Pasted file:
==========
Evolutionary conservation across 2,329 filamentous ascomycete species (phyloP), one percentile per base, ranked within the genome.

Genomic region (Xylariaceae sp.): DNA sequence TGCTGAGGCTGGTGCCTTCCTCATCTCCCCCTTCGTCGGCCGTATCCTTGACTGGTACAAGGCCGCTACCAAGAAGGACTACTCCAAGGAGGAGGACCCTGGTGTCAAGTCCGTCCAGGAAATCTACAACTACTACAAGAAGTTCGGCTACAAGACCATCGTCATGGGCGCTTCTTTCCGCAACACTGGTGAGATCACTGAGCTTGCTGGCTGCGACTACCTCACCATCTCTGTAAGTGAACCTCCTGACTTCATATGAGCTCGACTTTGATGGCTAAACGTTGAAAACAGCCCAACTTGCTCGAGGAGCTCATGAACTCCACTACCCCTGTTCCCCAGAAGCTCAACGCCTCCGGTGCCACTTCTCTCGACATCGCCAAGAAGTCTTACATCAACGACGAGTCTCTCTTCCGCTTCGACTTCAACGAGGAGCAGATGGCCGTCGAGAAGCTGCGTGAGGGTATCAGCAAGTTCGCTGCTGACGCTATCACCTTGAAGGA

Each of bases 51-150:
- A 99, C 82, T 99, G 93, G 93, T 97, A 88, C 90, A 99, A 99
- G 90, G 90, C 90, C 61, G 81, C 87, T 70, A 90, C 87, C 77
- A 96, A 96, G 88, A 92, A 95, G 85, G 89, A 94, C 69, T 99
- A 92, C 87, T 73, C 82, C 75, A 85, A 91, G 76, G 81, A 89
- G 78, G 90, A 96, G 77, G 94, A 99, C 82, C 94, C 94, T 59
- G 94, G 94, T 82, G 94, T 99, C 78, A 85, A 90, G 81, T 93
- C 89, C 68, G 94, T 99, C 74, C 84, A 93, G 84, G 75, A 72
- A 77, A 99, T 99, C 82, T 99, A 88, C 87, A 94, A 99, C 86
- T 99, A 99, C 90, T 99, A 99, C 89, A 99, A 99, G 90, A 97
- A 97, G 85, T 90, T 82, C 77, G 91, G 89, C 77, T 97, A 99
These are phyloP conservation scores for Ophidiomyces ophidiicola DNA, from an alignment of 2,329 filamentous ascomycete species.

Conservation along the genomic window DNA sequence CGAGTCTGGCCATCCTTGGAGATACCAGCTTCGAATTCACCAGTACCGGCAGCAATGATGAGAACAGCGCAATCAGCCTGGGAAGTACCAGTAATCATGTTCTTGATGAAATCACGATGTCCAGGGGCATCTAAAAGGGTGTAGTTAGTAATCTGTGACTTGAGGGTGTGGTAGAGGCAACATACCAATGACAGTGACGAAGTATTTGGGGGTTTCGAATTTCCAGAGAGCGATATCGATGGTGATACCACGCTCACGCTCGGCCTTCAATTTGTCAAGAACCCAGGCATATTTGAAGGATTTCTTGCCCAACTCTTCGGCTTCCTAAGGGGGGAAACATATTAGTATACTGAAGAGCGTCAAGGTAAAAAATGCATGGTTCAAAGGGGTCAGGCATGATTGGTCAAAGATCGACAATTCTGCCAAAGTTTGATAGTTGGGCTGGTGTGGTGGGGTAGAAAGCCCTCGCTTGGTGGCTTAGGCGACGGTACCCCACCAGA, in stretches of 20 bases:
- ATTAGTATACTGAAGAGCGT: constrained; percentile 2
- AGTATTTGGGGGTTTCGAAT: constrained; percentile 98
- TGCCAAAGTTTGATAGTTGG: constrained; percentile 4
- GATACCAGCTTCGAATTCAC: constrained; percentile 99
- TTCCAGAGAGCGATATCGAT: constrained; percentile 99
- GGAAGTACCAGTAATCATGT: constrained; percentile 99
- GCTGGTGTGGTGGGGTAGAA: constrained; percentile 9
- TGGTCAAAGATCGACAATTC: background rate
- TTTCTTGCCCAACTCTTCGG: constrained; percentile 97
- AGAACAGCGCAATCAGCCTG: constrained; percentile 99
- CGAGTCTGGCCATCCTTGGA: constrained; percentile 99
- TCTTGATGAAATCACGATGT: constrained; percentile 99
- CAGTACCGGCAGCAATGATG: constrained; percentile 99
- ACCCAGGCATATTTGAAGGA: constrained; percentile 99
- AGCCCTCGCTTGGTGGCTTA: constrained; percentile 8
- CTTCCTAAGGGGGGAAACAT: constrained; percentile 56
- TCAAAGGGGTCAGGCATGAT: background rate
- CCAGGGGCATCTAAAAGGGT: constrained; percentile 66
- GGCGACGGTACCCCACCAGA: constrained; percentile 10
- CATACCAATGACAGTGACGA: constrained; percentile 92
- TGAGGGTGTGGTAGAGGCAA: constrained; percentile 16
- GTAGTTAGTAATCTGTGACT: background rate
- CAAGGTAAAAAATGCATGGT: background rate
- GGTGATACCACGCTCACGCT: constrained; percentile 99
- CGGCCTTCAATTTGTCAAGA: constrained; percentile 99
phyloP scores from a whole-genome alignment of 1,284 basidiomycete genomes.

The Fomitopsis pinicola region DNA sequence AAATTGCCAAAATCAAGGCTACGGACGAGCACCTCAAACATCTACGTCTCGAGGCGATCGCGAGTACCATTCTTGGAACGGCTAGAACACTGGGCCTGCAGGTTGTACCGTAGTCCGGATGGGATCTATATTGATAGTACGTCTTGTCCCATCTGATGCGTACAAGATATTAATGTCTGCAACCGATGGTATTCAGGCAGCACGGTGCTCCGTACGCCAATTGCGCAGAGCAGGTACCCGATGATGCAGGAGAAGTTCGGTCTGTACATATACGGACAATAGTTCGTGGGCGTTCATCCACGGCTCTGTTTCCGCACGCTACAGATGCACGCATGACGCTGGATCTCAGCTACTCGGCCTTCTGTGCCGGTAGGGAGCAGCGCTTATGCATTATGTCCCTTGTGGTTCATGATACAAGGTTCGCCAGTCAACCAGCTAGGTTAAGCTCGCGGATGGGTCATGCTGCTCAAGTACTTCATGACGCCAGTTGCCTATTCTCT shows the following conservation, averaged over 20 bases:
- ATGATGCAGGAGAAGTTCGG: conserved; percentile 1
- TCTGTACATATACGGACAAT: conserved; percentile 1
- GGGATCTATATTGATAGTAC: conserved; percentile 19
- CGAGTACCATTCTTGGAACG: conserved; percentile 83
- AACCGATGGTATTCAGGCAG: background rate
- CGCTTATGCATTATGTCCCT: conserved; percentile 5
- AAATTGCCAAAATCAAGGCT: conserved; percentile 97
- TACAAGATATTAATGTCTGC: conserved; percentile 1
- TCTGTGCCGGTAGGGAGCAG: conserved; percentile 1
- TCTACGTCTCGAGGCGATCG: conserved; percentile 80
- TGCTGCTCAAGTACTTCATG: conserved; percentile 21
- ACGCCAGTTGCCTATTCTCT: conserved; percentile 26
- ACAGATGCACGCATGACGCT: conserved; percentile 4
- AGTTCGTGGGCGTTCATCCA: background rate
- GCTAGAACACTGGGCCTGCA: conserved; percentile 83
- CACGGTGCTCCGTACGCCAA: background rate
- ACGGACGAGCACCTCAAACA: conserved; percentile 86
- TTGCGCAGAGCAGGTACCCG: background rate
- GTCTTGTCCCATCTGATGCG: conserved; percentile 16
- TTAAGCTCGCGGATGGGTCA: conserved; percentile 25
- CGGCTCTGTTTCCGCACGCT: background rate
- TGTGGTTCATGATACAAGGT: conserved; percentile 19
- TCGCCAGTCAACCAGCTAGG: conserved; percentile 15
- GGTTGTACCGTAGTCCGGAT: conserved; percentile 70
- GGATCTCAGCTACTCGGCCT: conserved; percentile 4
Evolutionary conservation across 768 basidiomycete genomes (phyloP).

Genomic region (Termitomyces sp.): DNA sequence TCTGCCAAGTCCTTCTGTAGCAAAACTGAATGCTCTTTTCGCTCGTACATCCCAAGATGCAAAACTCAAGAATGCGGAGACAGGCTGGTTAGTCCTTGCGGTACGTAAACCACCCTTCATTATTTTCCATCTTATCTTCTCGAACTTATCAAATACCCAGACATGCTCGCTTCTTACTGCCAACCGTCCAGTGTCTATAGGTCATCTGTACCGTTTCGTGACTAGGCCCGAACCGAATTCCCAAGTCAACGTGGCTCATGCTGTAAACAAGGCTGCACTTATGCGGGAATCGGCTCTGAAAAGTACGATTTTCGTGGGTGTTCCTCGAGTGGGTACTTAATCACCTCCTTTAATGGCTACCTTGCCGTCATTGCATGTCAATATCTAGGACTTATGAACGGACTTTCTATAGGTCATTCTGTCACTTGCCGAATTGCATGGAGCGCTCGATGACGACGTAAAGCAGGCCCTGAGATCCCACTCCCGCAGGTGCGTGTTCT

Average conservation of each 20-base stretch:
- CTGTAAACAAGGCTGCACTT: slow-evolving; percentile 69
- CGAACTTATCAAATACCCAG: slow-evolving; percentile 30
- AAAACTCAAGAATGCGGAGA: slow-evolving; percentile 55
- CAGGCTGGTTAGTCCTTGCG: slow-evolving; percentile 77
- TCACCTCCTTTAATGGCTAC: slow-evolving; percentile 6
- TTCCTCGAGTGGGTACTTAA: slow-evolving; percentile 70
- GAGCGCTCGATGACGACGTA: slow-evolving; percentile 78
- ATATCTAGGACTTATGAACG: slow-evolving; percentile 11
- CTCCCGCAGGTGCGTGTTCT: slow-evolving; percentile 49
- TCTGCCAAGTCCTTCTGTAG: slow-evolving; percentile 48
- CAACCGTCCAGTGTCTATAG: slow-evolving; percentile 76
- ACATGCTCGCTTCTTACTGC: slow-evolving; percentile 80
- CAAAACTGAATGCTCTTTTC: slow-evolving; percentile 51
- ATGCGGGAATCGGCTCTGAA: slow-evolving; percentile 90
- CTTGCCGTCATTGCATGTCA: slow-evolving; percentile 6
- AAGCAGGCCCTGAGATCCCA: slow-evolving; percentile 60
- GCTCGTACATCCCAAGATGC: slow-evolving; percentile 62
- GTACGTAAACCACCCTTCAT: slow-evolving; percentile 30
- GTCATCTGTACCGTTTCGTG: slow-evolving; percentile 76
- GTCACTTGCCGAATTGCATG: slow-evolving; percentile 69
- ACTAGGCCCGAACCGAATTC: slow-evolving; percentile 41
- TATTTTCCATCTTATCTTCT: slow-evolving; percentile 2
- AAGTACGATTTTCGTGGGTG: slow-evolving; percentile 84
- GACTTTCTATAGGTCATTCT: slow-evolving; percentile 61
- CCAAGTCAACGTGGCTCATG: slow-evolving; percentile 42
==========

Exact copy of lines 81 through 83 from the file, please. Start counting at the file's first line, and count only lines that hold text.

- CAACCGTCCAGTGTCTATAG: slow-evolving; percentile 76
- ACATGCTCGCTTCTTACTGC: slow-evolving; percentile 80
- CAAAACTGAATGCTCTTTTC: slow-evolving; percentile 51